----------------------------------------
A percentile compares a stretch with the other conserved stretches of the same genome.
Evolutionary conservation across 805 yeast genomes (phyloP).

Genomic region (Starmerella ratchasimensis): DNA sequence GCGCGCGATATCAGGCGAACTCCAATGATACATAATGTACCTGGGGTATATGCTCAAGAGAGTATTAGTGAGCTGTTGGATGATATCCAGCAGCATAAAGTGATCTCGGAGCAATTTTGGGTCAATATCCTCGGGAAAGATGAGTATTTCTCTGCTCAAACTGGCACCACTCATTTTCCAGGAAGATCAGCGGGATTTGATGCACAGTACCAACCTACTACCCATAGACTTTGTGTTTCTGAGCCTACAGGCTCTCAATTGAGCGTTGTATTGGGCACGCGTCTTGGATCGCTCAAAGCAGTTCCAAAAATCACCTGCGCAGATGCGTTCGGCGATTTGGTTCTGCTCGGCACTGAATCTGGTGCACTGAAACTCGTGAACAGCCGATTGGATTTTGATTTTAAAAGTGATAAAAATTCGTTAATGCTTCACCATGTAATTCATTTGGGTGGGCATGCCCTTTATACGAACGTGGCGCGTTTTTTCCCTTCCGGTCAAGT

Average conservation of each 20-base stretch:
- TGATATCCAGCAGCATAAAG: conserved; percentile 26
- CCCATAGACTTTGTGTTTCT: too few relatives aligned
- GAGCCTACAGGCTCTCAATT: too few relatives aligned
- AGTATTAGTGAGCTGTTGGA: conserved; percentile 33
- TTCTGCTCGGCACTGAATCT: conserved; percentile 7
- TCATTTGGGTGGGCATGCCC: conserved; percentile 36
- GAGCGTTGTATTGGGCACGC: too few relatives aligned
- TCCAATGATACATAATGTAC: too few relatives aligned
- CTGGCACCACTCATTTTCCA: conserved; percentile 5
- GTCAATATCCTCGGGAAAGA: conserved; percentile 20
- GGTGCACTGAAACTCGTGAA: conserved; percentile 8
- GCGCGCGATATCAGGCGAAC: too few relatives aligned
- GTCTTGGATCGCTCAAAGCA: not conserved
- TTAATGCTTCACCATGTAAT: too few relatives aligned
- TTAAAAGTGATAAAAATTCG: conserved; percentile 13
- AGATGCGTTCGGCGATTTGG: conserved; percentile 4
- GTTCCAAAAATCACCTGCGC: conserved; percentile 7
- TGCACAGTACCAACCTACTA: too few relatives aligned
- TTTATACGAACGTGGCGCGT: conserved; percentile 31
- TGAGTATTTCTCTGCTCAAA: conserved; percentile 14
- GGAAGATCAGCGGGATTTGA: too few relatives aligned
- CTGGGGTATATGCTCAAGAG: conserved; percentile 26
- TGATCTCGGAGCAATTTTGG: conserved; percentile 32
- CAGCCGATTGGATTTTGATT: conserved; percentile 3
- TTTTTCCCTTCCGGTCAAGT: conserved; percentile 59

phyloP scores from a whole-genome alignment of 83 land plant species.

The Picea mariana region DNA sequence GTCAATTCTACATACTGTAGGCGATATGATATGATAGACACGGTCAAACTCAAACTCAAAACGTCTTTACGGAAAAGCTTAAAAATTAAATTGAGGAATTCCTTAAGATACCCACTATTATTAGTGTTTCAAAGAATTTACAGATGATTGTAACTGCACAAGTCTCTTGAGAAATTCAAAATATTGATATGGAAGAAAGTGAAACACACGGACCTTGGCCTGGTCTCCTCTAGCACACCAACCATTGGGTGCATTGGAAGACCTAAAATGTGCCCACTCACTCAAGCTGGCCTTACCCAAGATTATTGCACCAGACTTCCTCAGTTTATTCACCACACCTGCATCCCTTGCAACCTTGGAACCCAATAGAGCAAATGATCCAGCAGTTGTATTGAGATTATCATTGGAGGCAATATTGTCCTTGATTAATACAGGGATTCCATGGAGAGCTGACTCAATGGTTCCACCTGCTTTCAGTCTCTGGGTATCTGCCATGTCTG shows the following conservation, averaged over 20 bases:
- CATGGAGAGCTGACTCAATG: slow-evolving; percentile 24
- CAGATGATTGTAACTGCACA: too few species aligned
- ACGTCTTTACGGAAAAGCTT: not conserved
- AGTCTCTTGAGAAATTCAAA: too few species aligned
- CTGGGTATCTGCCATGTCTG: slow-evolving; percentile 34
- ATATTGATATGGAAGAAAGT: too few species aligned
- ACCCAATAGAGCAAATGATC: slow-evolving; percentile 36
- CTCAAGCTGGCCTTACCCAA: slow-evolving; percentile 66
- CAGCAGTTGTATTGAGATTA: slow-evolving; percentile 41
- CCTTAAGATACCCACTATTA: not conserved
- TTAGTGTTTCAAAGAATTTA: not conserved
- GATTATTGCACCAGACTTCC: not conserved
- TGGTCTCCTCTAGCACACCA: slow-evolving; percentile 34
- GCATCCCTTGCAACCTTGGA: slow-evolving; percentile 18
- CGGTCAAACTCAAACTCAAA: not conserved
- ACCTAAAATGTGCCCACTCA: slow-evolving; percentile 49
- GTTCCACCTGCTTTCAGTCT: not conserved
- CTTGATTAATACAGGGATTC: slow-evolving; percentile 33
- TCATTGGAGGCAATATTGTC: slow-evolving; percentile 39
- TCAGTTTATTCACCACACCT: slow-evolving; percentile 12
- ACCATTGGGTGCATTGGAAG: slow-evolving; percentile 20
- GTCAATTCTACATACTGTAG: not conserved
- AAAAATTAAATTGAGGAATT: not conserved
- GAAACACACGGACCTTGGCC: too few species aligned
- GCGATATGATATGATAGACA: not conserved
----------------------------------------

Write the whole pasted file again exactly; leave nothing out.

A percentile compares a stretch with the other conserved stretches of the same genome.
Evolutionary conservation across 805 yeast genomes (phyloP).

Genomic region (Starmerella ratchasimensis): DNA sequence GCGCGCGATATCAGGCGAACTCCAATGATACATAATGTACCTGGGGTATATGCTCAAGAGAGTATTAGTGAGCTGTTGGATGATATCCAGCAGCATAAAGTGATCTCGGAGCAATTTTGGGTCAATATCCTCGGGAAAGATGAGTATTTCTCTGCTCAAACTGGCACCACTCATTTTCCAGGAAGATCAGCGGGATTTGATGCACAGTACCAACCTACTACCCATAGACTTTGTGTTTCTGAGCCTACAGGCTCTCAATTGAGCGTTGTATTGGGCACGCGTCTTGGATCGCTCAAAGCAGTTCCAAAAATCACCTGCGCAGATGCGTTCGGCGATTTGGTTCTGCTCGGCACTGAATCTGGTGCACTGAAACTCGTGAACAGCCGATTGGATTTTGATTTTAAAAGTGATAAAAATTCGTTAATGCTTCACCATGTAATTCATTTGGGTGGGCATGCCCTTTATACGAACGTGGCGCGTTTTTTCCCTTCCGGTCAAGT

Average conservation of each 20-base stretch:
- TGATATCCAGCAGCATAAAG: conserved; percentile 26
- CCCATAGACTTTGTGTTTCT: too few relatives aligned
- GAGCCTACAGGCTCTCAATT: too few relatives aligned
- AGTATTAGTGAGCTGTTGGA: conserved; percentile 33
- TTCTGCTCGGCACTGAATCT: conserved; percentile 7
- TCATTTGGGTGGGCATGCCC: conserved; percentile 36
- GAGCGTTGTATTGGGCACGC: too few relatives aligned
- TCCAATGATACATAATGTAC: too few relatives aligned
- CTGGCACCACTCATTTTCCA: conserved; percentile 5
- GTCAATATCCTCGGGAAAGA: conserved; percentile 20
- GGTGCACTGAAACTCGTGAA: conserved; percentile 8
- GCGCGCGATATCAGGCGAAC: too few relatives aligned
- GTCTTGGATCGCTCAAAGCA: not conserved
- TTAATGCTTCACCATGTAAT: too few relatives aligned
- TTAAAAGTGATAAAAATTCG: conserved; percentile 13
- AGATGCGTTCGGCGATTTGG: conserved; percentile 4
- GTTCCAAAAATCACCTGCGC: conserved; percentile 7
- TGCACAGTACCAACCTACTA: too few relatives aligned
- TTTATACGAACGTGGCGCGT: conserved; percentile 31
- TGAGTATTTCTCTGCTCAAA: conserved; percentile 14
- GGAAGATCAGCGGGATTTGA: too few relatives aligned
- CTGGGGTATATGCTCAAGAG: conserved; percentile 26
- TGATCTCGGAGCAATTTTGG: conserved; percentile 32
- CAGCCGATTGGATTTTGATT: conserved; percentile 3
- TTTTTCCCTTCCGGTCAAGT: conserved; percentile 59

phyloP scores from a whole-genome alignment of 83 land plant species.

The Picea mariana region DNA sequence GTCAATTCTACATACTGTAGGCGATATGATATGATAGACACGGTCAAACTCAAACTCAAAACGTCTTTACGGAAAAGCTTAAAAATTAAATTGAGGAATTCCTTAAGATACCCACTATTATTAGTGTTTCAAAGAATTTACAGATGATTGTAACTGCACAAGTCTCTTGAGAAATTCAAAATATTGATATGGAAGAAAGTGAAACACACGGACCTTGGCCTGGTCTCCTCTAGCACACCAACCATTGGGTGCATTGGAAGACCTAAAATGTGCCCACTCACTCAAGCTGGCCTTACCCAAGATTATTGCACCAGACTTCCTCAGTTTATTCACCACACCTGCATCCCTTGCAACCTTGGAACCCAATAGAGCAAATGATCCAGCAGTTGTATTGAGATTATCATTGGAGGCAATATTGTCCTTGATTAATACAGGGATTCCATGGAGAGCTGACTCAATGGTTCCACCTGCTTTCAGTCTCTGGGTATCTGCCATGTCTG shows the following conservation, averaged over 20 bases:
- CATGGAGAGCTGACTCAATG: slow-evolving; percentile 24
- CAGATGATTGTAACTGCACA: too few species aligned
- ACGTCTTTACGGAAAAGCTT: not conserved
- AGTCTCTTGAGAAATTCAAA: too few species aligned
- CTGGGTATCTGCCATGTCTG: slow-evolving; percentile 34
- ATATTGATATGGAAGAAAGT: too few species aligned
- ACCCAATAGAGCAAATGATC: slow-evolving; percentile 36
- CTCAAGCTGGCCTTACCCAA: slow-evolving; percentile 66
- CAGCAGTTGTATTGAGATTA: slow-evolving; percentile 41
- CCTTAAGATACCCACTATTA: not conserved
- TTAGTGTTTCAAAGAATTTA: not conserved
- GATTATTGCACCAGACTTCC: not conserved
- TGGTCTCCTCTAGCACACCA: slow-evolving; percentile 34
- GCATCCCTTGCAACCTTGGA: slow-evolving; percentile 18
- CGGTCAAACTCAAACTCAAA: not conserved
- ACCTAAAATGTGCCCACTCA: slow-evolving; percentile 49
- GTTCCACCTGCTTTCAGTCT: not conserved
- CTTGATTAATACAGGGATTC: slow-evolving; percentile 33
- TCATTGGAGGCAATATTGTC: slow-evolving; percentile 39
- TCAGTTTATTCACCACACCT: slow-evolving; percentile 12
- ACCATTGGGTGCATTGGAAG: slow-evolving; percentile 20
- GTCAATTCTACATACTGTAG: not conserved
- AAAAATTAAATTGAGGAATT: not conserved
- GAAACACACGGACCTTGGCC: too few species aligned
- GCGATATGATATGATAGACA: not conserved